Since taking office in December 2018, Mexico’s president, Andrés Manuel López Obrador, has introduced a series of measures that undermine private investment in the country’s power sector, including its burgeoning renewable energy sector, and erode key aspects of the sweeping market-oriented energy reform approved by Congress under his predecessor in 2013. Some of the regulatory and policy changes have already been implemented while others have been challenged in court and could be overturned.
These measures have broad implications for Mexico’s economy and trade with its key trading partner, the United States, according to a new policy brief by the Inter-American Dialogue. Within Mexico, some of the gains in creating private sector jobs in the power sector and lowering electricity costs through competitive auctions and other mechanisms allowing private investment could be lost. The new measures could also have detrimental impacts on cross-border trade. Higher electricity tariffs could raise the cost of Mexico’s energy-intensive export products and undermine the ability of US companies to diversify their supply chains and relocate some operations to Mexico.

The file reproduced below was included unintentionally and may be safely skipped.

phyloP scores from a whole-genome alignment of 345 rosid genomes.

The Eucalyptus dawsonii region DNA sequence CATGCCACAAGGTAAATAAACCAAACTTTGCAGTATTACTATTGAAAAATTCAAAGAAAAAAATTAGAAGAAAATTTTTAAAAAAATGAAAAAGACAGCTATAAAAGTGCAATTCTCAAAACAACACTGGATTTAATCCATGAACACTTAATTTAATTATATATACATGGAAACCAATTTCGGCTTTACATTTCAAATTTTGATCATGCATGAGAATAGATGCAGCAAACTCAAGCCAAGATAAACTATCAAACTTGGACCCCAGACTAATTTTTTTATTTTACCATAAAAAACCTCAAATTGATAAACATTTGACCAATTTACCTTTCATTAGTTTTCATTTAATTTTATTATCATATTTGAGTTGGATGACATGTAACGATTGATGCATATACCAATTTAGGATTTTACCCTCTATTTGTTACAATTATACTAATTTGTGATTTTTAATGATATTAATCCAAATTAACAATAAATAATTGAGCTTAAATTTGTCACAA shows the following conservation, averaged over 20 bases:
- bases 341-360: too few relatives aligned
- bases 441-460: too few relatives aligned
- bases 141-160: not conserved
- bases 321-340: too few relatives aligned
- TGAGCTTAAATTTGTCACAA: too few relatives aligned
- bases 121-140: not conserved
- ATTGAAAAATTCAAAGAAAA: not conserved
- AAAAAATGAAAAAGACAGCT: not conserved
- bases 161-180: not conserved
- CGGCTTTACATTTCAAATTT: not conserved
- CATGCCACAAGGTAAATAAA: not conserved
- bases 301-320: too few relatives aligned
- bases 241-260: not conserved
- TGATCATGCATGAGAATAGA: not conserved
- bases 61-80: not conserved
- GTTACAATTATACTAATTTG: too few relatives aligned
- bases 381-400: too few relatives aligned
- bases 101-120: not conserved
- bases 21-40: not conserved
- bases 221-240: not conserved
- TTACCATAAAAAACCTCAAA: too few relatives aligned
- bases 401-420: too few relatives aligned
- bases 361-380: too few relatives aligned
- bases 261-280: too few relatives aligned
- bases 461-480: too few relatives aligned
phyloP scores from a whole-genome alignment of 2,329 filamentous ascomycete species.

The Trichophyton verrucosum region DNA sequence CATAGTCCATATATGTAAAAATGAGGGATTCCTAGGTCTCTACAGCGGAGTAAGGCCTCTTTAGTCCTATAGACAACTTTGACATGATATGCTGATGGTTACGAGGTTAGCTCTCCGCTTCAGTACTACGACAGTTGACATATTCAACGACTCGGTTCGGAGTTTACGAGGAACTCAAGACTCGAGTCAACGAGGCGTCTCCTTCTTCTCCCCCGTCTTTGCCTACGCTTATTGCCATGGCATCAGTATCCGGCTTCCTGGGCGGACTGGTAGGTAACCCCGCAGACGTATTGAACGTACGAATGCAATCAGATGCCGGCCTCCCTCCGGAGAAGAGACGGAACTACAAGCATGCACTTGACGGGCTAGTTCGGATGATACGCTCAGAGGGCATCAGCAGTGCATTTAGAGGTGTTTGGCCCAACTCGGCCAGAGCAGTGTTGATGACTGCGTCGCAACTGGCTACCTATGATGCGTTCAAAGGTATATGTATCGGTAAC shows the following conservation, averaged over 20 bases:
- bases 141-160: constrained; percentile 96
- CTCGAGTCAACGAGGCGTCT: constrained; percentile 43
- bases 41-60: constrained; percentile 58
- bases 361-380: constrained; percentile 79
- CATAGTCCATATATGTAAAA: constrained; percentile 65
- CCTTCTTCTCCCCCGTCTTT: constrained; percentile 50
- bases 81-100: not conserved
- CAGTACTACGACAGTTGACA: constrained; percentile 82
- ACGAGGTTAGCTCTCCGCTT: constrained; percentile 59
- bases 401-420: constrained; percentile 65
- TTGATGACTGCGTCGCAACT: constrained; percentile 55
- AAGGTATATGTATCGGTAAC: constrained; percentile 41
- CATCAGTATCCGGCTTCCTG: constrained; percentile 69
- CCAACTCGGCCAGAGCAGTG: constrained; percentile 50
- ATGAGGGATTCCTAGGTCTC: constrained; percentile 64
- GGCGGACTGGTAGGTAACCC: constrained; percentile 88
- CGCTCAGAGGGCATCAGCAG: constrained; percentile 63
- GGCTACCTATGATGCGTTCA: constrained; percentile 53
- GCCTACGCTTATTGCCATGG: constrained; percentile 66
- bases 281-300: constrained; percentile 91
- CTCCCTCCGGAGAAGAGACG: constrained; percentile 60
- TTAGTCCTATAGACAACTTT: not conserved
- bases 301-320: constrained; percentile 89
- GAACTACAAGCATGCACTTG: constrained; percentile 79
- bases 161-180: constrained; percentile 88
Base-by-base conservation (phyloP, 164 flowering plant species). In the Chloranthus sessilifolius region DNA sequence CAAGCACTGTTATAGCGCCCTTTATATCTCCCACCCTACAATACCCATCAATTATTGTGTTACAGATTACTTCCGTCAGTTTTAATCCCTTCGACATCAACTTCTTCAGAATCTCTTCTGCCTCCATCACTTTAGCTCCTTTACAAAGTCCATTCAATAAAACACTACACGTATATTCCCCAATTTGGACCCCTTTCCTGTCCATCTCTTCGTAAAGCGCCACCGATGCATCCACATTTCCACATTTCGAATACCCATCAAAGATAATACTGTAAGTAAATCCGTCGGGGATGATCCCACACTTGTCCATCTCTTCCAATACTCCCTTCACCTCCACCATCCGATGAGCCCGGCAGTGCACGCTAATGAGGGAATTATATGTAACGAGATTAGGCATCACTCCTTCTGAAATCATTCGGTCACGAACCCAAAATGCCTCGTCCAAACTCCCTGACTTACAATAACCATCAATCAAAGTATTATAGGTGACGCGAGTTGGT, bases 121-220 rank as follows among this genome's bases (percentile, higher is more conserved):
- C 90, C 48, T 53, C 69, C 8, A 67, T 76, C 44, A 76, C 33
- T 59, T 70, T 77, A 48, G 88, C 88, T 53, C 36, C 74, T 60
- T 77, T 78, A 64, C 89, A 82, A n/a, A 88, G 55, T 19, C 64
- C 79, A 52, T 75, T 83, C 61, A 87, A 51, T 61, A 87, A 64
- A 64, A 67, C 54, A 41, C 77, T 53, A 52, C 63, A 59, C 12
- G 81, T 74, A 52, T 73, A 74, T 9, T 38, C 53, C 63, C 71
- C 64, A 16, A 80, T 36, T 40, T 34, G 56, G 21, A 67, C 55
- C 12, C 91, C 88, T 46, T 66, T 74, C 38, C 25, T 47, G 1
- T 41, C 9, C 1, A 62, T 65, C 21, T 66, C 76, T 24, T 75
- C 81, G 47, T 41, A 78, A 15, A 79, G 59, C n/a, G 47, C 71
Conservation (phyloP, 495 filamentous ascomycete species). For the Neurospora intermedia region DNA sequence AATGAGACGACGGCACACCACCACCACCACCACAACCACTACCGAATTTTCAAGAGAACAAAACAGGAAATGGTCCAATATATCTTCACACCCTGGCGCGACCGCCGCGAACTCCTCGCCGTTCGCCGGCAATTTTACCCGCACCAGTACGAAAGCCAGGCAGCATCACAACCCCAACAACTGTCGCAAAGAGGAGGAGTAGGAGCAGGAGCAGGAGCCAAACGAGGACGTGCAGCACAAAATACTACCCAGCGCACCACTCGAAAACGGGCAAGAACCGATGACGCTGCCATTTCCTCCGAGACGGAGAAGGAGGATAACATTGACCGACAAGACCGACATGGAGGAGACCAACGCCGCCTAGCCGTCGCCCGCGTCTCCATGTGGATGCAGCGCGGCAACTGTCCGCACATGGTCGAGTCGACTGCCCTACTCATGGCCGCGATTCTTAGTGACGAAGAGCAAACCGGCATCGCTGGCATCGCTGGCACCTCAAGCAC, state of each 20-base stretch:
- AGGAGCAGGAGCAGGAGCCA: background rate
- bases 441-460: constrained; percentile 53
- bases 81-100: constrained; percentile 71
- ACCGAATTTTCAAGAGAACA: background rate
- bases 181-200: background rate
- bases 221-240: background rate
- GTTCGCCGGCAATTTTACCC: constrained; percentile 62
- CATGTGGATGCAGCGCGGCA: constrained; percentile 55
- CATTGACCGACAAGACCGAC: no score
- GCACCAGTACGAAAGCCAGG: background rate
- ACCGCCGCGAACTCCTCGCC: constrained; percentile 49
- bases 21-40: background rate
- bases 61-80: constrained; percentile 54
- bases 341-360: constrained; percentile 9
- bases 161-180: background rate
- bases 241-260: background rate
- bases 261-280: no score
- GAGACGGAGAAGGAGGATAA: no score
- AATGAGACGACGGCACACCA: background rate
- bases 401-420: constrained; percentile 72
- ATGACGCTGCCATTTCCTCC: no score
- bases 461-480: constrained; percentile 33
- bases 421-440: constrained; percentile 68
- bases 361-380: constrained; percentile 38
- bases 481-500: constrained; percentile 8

This policy brief presents the initial findings of a forthcoming report to be published by the Dialogue in October 2020.